EU finance ministers agree to draft digital tax laws for IT giants
The EU is closer to reaching agreement on draft rules for a pan-European digital tax basis for major multinational IT giants such as Amazon and Google, with proposals based on permanent establishment status due to be released in spring 2018
18 Sep 2017
At the Estonian presidency EU council meeting over the weekend, EU member states of the Ecofin council discussed proposals to introduce rules focusing on the volume of digital business conducted in the country.
The legislative basis for the tax plan to make online companies such as Amazon and Google pay taxes where they are due would be to use the principle of virtual permanent establishment, whereby digital firms would have to pay taxes in countries where they have a ‘significant digital presence’.
This is in line with the OECD Base Erosion and Profit Shifting (BEPS) action plan, but there are concerns that the hard line of the tax base would be damaging. A third of EU member states are in favour of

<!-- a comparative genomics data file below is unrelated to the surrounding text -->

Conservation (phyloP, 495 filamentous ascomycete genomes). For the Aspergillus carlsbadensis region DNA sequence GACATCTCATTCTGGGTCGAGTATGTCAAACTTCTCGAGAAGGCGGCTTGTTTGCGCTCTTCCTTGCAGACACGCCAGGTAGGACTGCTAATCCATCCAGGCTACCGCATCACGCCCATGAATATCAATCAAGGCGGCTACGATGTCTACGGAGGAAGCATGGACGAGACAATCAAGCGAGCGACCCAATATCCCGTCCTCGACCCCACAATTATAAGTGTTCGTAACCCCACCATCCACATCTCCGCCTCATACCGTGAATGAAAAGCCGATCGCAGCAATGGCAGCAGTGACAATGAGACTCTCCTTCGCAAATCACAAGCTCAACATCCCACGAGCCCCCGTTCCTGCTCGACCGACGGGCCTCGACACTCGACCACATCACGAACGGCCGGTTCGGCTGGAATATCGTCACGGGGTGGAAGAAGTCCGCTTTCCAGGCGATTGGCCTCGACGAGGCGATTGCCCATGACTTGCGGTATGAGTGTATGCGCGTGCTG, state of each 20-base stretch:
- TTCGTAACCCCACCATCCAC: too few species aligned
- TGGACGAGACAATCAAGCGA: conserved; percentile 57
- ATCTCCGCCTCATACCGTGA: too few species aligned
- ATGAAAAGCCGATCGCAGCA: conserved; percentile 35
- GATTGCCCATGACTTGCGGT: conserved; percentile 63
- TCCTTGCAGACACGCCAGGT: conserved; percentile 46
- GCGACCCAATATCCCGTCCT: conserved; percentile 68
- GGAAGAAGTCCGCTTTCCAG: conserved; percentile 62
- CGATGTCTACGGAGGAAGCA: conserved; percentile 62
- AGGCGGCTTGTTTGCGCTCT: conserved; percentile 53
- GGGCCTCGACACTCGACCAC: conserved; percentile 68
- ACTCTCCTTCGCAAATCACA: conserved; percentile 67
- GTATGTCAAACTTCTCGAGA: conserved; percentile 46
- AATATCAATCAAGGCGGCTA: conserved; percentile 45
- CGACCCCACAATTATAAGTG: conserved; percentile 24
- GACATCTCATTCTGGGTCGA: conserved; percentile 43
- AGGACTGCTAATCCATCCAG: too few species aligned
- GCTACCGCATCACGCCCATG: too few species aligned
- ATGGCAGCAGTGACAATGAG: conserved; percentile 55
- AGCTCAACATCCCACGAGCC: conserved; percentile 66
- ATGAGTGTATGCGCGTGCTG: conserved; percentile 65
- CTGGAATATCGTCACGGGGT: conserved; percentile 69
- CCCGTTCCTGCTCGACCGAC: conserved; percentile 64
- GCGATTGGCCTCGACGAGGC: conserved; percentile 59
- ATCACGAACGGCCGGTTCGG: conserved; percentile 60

A political statement issued at the presidency on the joint initiative on the taxation of companies operating in the digital economy, signed by 10 EU finance ministers, including Germany’s Wolfgang Shauble, France’s Bruno Le Maire and Italy’s Pier-Carlo Padoan, stated: ‘Being able to appropriately tax the companies operating in the digital economy is a major challenge for the European Union.
‘We would like to move ahead quickly at EU level. Therefore we ask the EU Commission [sic] to explore EU law compatible options and propose any effective solutions based on the concept of establishing a so-called “equalisation tax” on the turnover generated in Europe by the digital companies. The amounts raised would aim to reflect some of what these companies should be paying in terms of corporate tax.’
Plans for a consolidated common corporate tax base across the EU, effectively creating a single EU-wide corporation tax rate, would not be affected by the proposals for a multinational digital tax.
The political statement on the joint initiative on the taxation of companies operating in the digital economy, signed by 10 EU finance ministers, is here
VAT reform ongoing
The calls for reforms to digital tax come as the EU accelerates its VAT modernisation programme. The Estonian Presidency will focus on modernising the VAT system and will work to achieve political agreement on draft legislation on reduced VAT rates for e-publications, including e-books, and digital newspapers and periodicals, which member states will be able to apply on a voluntary basis.
The plan is also to set out new rules on the general reverse charge mechanism by the end of the year.
It will also try to secure an agreement on the main elements of the VAT e-commerce proposal, and outline plans for reform of the definite VAT system and reduced rates.
By Sara White